This is not cracking, it's just simple reversing or modifying an
application, you know those programs where you wait five minutes for
it to kill it's "splash" screen (or "company logo"), or when you have
to click it to get rid of it. The one in this essay is a nag, it's
Paint Shop Pro's.
When your confronted with a nag, you don't really have to crack it, sometimes it can be too much trouble to crack the nag out of an application, it could be hard work, but I'm sure if your really capable--you'll do it!
You see if we make the nag, stop nagging, as long as it doesn't bother you, you'll be able to "evaluate" the application properly. Oh yeah, a nag that doesn't nag isn't a nag, right? :-). Also I think it's stupid to nag your potential buyers, you'll put 'em off, so 'stop nagging me will ya!' and protect you apps or disable some stuff (that's fun to crack ;-).
I'm using Win98, version 6.01 of PSP, psp.exe with a huge size of 7782400 bytes!
If you use the "Evaluation Version" of PSP then you have certainly
noticed the nag screen that presents itself at startup. This nag is
comprised of a huge bitmap (or a couple, who cares?), a little text
(including the "Evaluation" text and notice), and two buttons. You
can't immediately kill the nag by clicking the 'Ok' button, OH! NO! to
piss you off even more the coders decided to rub a little salt on
the wounds that the nag created and add a timer that lets you click
the nag away after a specified amount of time. If you examine the
window procedure of the nag you'll notice that, if you click the nag,
it first checks where you clicked by obtaining the co-ords of the
mouse (uses GetCursorPos, then PtInRect if you clicked in the correct
places -a button- it then continues), then it sees whether the click
is allowed, if so it kills the nag for you. Oh yeah, it's written in
M$ Vi$ual C++, you'll land in the libraries quite a lot, which is to
be expected for this type of application (given the size and speed
I could now go on explaining what I found, taking this approach -the window procedure one- but after a while I decided to take a different approach, because removing the nag would be nice but it isn't really necessary.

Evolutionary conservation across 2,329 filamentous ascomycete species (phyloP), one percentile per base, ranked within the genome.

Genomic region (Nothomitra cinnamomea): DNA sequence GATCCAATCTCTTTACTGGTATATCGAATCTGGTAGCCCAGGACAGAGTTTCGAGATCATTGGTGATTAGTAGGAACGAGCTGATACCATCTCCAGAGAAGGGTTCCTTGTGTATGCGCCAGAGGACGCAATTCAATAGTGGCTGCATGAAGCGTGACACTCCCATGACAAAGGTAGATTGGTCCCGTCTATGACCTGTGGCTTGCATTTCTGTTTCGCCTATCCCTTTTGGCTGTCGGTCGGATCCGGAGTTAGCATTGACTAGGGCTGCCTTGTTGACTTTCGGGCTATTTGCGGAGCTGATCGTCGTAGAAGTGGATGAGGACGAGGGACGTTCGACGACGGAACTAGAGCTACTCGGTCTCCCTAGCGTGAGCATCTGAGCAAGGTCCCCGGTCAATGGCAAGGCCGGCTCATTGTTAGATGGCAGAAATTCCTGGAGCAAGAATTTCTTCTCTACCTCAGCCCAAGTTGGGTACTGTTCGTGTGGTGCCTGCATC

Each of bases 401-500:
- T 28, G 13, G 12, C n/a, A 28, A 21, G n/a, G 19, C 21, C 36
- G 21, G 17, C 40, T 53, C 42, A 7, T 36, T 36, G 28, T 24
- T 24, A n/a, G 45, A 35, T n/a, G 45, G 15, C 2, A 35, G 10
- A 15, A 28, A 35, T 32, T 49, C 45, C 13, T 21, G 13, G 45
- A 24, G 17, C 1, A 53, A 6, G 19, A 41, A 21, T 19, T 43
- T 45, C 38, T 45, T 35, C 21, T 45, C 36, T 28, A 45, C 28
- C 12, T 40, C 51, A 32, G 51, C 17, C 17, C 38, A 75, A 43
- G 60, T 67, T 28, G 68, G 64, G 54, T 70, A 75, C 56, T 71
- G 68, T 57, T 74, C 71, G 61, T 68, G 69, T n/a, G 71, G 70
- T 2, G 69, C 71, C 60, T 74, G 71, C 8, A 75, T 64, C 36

So, the approach, well when d'you think would be the right.time and place to fix this nag, of course, your thinking when it's created and your right. Firstly we'll have to find where the nag is created and then we can worry about what to do.
When you launch PSP -after a while of loading- you see the nag screen, you see it but you don't see anything else around do you. What this tells us is that the nag is created before the main GUI is loaded (or updated). Where can we go from here? We certainly should think how this nag is shown to us. Well the program obviously uses the API UpdateWindow to "update" the nag to the screen, so our next port of call is to investigate the area of code that shows us the nag, so 'bpx updatewindow do "p ret;rs"' in SoftICE until you see the nag on the screen and, you'll be here:
loc_76B84A: ; CODE XREF: .text:0076B82Fj mov eax, dword_930B2C mov ecx, [eax+20h] push ecx ; hNag call ds:UpdateWindow ; UpdateWindow: <--- HERE YOU GO! loc_76B859: ; CODE XREF: .text:0076B848j push edi push edi push 20000h ; Style (WS_MINIMIZEBOX) mov ecx, esi call j_MFC42_4284 ; ?ModifyStyle@CWnd@@QAEHKKI@Z: push offset str5000 ; "5000" call ebx ; atoi -> ASCII to INT mov ecx, dword_930B2C add esp, 4 mov edx, [ecx+20h] push edi push eax push 7 push edx ; hNag call ds:SetTimer ; SetTimer, set the button timer mov ecx, dword_930B2C mov [ecx+74h], eax call ds:GetTickCount ; GetTickCount mov ecx, [esp+10h] pop esi mov dword_930B20, eax pop ebx mov eax, 1 pop edi mov large fs:0, ecx add esp, 10h retnThis is from IDA of course. IDA helps us (a lot!) because if you look at the 'call j_MFC42_4284' you'll see it's a call to 'ModifyStyle'. (By the way, I didn't disassemble PSP straight away, with IDA or anything, but I noticed that WS_MINIMIZEBOX was being pushed (20000h, from coding and stuff), I changed it to null and it worked so I had to have a look, I couldn't help myself :)